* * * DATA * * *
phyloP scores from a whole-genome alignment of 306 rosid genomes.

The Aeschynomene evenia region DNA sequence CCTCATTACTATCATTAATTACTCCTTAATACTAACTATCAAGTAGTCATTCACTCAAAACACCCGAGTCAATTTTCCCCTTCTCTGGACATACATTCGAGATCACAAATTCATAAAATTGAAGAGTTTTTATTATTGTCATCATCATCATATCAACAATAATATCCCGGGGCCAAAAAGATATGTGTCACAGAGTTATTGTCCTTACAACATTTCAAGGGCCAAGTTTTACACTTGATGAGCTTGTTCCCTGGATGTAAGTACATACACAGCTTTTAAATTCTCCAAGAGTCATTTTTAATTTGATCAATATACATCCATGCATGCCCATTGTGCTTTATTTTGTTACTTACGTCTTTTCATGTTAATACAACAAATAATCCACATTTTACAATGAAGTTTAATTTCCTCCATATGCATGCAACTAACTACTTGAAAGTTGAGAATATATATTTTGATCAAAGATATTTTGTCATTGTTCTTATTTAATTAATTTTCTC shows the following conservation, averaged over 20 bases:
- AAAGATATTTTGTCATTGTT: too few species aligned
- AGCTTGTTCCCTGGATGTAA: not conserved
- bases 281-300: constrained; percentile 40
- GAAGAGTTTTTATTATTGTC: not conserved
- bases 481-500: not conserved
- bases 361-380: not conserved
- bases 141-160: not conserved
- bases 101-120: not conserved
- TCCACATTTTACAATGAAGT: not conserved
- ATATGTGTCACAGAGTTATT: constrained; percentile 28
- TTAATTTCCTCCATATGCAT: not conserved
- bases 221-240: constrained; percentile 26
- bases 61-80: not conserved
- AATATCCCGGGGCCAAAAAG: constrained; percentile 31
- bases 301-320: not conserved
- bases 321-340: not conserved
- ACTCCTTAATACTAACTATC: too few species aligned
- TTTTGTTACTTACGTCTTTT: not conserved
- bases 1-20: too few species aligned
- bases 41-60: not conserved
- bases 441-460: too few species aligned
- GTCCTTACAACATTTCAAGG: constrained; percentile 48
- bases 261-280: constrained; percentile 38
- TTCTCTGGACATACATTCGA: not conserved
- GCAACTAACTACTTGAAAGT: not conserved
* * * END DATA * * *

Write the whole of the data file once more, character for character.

phyloP scores from a whole-genome alignment of 306 rosid genomes.

The Aeschynomene evenia region DNA sequence CCTCATTACTATCATTAATTACTCCTTAATACTAACTATCAAGTAGTCATTCACTCAAAACACCCGAGTCAATTTTCCCCTTCTCTGGACATACATTCGAGATCACAAATTCATAAAATTGAAGAGTTTTTATTATTGTCATCATCATCATATCAACAATAATATCCCGGGGCCAAAAAGATATGTGTCACAGAGTTATTGTCCTTACAACATTTCAAGGGCCAAGTTTTACACTTGATGAGCTTGTTCCCTGGATGTAAGTACATACACAGCTTTTAAATTCTCCAAGAGTCATTTTTAATTTGATCAATATACATCCATGCATGCCCATTGTGCTTTATTTTGTTACTTACGTCTTTTCATGTTAATACAACAAATAATCCACATTTTACAATGAAGTTTAATTTCCTCCATATGCATGCAACTAACTACTTGAAAGTTGAGAATATATATTTTGATCAAAGATATTTTGTCATTGTTCTTATTTAATTAATTTTCTC shows the following conservation, averaged over 20 bases:
- AAAGATATTTTGTCATTGTT: too few species aligned
- AGCTTGTTCCCTGGATGTAA: not conserved
- bases 281-300: constrained; percentile 40
- GAAGAGTTTTTATTATTGTC: not conserved
- bases 481-500: not conserved
- bases 361-380: not conserved
- bases 141-160: not conserved
- bases 101-120: not conserved
- TCCACATTTTACAATGAAGT: not conserved
- ATATGTGTCACAGAGTTATT: constrained; percentile 28
- TTAATTTCCTCCATATGCAT: not conserved
- bases 221-240: constrained; percentile 26
- bases 61-80: not conserved
- AATATCCCGGGGCCAAAAAG: constrained; percentile 31
- bases 301-320: not conserved
- bases 321-340: not conserved
- ACTCCTTAATACTAACTATC: too few species aligned
- TTTTGTTACTTACGTCTTTT: not conserved
- bases 1-20: too few species aligned
- bases 41-60: not conserved
- bases 441-460: too few species aligned
- GTCCTTACAACATTTCAAGG: constrained; percentile 48
- bases 261-280: constrained; percentile 38
- TTCTCTGGACATACATTCGA: not conserved
- GCAACTAACTACTTGAAAGT: not conserved